How many years until Ion Plasma thrusters are used on space ships?


by TrevorRyan
Tags: plasma, ships, space, thrusters
TrevorRyan
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#1
Jun17-12, 06:24 PM
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Thanks, just curious ever since I watched Prometheus.
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MisterX
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#2
Jun17-12, 10:42 PM
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Electric propulsion has already been used in space. Ion thrusters were used for a spacecraft called Deep Space 1. A solar powered Hall effect thruster was used for the SMART-1 spacecraft.
Cosmos2001
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#3
Jun20-12, 07:45 PM
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The Variable Specific Impulse Magnetoplasma Rocket (VASIMR) has been a hope for Mars exploration up to now.
http://www.nasa.gov/vision/space/tra...ropulsion.html

However, there are newer plasma thrusters coming up:
http://www.youtube.com/watch?v=GSkxPghXTCg
http://www.youtube.com/watch?v=ro5-QYqqxzM

etudiant
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#4
Jul30-12, 10:20 PM
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How many years until Ion Plasma thrusters are used on space ships?


Ion plasma thrusters are in some initial use on commercial geostationary satellites.
These birds have a 15 year service life, set in part by the limited on board fuel supply for the attitude control thrusters. Ion propulsion is much more fuel efficient (much higher Isp) ans thus very attractive, but reliability is still not as good as wanted.
tomkeus
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#5
Aug21-12, 08:06 AM
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Soviets have routinely been utilising ion thrusters on their satellites since 1972 so it is not new technology by any account.
F14fan
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#6
Sep15-12, 12:33 PM
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I did some graduate work in collaboration with the Air force concerning the use of Ion plasma thrusters for satellites.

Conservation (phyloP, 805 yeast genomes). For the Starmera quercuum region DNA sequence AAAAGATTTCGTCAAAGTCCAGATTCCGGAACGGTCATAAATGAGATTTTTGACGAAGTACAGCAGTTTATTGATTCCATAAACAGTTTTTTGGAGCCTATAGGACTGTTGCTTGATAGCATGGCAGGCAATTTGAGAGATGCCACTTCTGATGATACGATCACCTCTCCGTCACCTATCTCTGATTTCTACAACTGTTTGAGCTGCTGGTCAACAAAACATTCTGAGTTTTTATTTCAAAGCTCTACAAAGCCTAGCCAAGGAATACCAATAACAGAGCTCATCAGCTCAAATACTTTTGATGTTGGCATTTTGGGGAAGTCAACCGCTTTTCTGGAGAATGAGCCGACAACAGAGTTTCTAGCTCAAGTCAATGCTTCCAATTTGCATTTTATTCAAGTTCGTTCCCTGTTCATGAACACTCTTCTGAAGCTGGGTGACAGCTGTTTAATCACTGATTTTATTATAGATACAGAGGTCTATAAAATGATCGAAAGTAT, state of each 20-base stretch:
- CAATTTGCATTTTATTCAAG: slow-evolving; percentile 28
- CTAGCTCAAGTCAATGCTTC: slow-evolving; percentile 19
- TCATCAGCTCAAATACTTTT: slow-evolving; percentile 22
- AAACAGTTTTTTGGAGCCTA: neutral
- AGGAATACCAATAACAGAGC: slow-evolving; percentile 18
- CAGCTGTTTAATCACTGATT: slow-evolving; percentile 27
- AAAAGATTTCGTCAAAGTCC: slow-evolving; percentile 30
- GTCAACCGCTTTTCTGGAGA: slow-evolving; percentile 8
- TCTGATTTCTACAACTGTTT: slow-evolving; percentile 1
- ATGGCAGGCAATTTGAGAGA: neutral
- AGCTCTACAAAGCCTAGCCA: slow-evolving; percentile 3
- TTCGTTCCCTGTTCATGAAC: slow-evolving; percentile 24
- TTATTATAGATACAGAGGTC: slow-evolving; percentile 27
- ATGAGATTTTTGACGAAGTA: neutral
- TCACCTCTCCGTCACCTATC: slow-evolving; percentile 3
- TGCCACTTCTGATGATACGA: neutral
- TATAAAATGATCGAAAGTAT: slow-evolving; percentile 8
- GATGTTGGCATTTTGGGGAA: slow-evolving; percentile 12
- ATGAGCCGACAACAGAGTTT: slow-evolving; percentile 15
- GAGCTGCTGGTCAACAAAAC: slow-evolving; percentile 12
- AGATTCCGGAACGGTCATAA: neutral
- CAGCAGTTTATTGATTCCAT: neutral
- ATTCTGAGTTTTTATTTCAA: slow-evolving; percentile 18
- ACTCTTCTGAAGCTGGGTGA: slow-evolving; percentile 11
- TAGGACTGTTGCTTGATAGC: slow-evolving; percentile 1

Angry Citizen
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#7
Sep25-12, 09:47 PM
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Quote Quote by F14fan View Post
I did some graduate work in collaboration with the Air force concerning the use of Ion plasma thrusters for satellites.
One of my professors does a lot of work on attitude adjustment and orbital stability of satellites using ion microthrusters.
sadben
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#8
Sep27-12, 10:37 AM
P: 6
A while give it 10-20 ish years for full scale practical deployment ( as in personnel transportation) , We have a long ways to go before we explore mars, infact i believe it would be a better idea to start on the moon and start working on a way to utilize he-3 as fule
The Jericho
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#9
Nov15-12, 02:36 PM
P: 21
Good question!

Year 2032.

Ion propulsion has already been used and is currently under development by a company in Surrey, UK (amongst others) and will be used for nanosatellites. In terms of manned spacecraft, nowhere near, associated electronics equipment may have to see further advancements before Ion thrusters are used for large scale satellites or certainly the scale they are in Prometheus (we've all thought it!). They aren't cost effective in comparison to other more developed thruster technologies.